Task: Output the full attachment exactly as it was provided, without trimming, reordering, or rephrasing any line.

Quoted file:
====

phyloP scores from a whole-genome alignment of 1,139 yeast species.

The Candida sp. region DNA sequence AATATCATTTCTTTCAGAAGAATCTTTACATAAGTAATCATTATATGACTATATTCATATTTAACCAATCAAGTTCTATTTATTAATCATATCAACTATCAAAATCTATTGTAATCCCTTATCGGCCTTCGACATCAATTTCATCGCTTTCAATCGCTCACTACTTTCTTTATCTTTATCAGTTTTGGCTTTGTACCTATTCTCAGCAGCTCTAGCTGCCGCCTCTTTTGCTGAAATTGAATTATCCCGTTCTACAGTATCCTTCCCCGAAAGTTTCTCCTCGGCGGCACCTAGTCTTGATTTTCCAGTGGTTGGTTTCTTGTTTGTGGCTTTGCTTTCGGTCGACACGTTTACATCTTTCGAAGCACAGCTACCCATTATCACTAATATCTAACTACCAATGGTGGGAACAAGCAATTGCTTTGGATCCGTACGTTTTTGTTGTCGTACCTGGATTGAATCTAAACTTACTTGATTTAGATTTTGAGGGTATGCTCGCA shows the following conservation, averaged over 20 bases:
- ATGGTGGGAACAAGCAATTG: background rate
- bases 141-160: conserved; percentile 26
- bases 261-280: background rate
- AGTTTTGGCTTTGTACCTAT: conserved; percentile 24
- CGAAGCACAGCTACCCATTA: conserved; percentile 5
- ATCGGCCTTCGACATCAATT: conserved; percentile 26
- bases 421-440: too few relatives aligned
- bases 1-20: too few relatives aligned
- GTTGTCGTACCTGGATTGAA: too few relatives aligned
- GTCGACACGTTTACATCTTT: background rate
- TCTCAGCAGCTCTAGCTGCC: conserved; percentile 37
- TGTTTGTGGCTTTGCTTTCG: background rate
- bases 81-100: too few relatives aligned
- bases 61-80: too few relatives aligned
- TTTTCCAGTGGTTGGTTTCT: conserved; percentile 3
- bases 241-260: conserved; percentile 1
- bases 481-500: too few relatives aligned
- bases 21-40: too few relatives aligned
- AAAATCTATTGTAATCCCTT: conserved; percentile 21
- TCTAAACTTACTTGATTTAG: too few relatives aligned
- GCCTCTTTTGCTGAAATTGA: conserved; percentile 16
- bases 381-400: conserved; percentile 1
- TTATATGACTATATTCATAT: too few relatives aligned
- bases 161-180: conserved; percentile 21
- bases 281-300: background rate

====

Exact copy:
phyloP scores from a whole-genome alignment of 1,139 yeast species.

The Candida sp. region DNA sequence AATATCATTTCTTTCAGAAGAATCTTTACATAAGTAATCATTATATGACTATATTCATATTTAACCAATCAAGTTCTATTTATTAATCATATCAACTATCAAAATCTATTGTAATCCCTTATCGGCCTTCGACATCAATTTCATCGCTTTCAATCGCTCACTACTTTCTTTATCTTTATCAGTTTTGGCTTTGTACCTATTCTCAGCAGCTCTAGCTGCCGCCTCTTTTGCTGAAATTGAATTATCCCGTTCTACAGTATCCTTCCCCGAAAGTTTCTCCTCGGCGGCACCTAGTCTTGATTTTCCAGTGGTTGGTTTCTTGTTTGTGGCTTTGCTTTCGGTCGACACGTTTACATCTTTCGAAGCACAGCTACCCATTATCACTAATATCTAACTACCAATGGTGGGAACAAGCAATTGCTTTGGATCCGTACGTTTTTGTTGTCGTACCTGGATTGAATCTAAACTTACTTGATTTAGATTTTGAGGGTATGCTCGCA shows the following conservation, averaged over 20 bases:
- ATGGTGGGAACAAGCAATTG: background rate
- bases 141-160: conserved; percentile 26
- bases 261-280: background rate
- AGTTTTGGCTTTGTACCTAT: conserved; percentile 24
- CGAAGCACAGCTACCCATTA: conserved; percentile 5
- ATCGGCCTTCGACATCAATT: conserved; percentile 26
- bases 421-440: too few relatives aligned
- bases 1-20: too few relatives aligned
- GTTGTCGTACCTGGATTGAA: too few relatives aligned
- GTCGACACGTTTACATCTTT: background rate
- TCTCAGCAGCTCTAGCTGCC: conserved; percentile 37
- TGTTTGTGGCTTTGCTTTCG: background rate
- bases 81-100: too few relatives aligned
- bases 61-80: too few relatives aligned
- TTTTCCAGTGGTTGGTTTCT: conserved; percentile 3
- bases 241-260: conserved; percentile 1
- bases 481-500: too few relatives aligned
- bases 21-40: too few relatives aligned
- AAAATCTATTGTAATCCCTT: conserved; percentile 21
- TCTAAACTTACTTGATTTAG: too few relatives aligned
- GCCTCTTTTGCTGAAATTGA: conserved; percentile 16
- bases 381-400: conserved; percentile 1
- TTATATGACTATATTCATAT: too few relatives aligned
- bases 161-180: conserved; percentile 21
- bases 281-300: background rate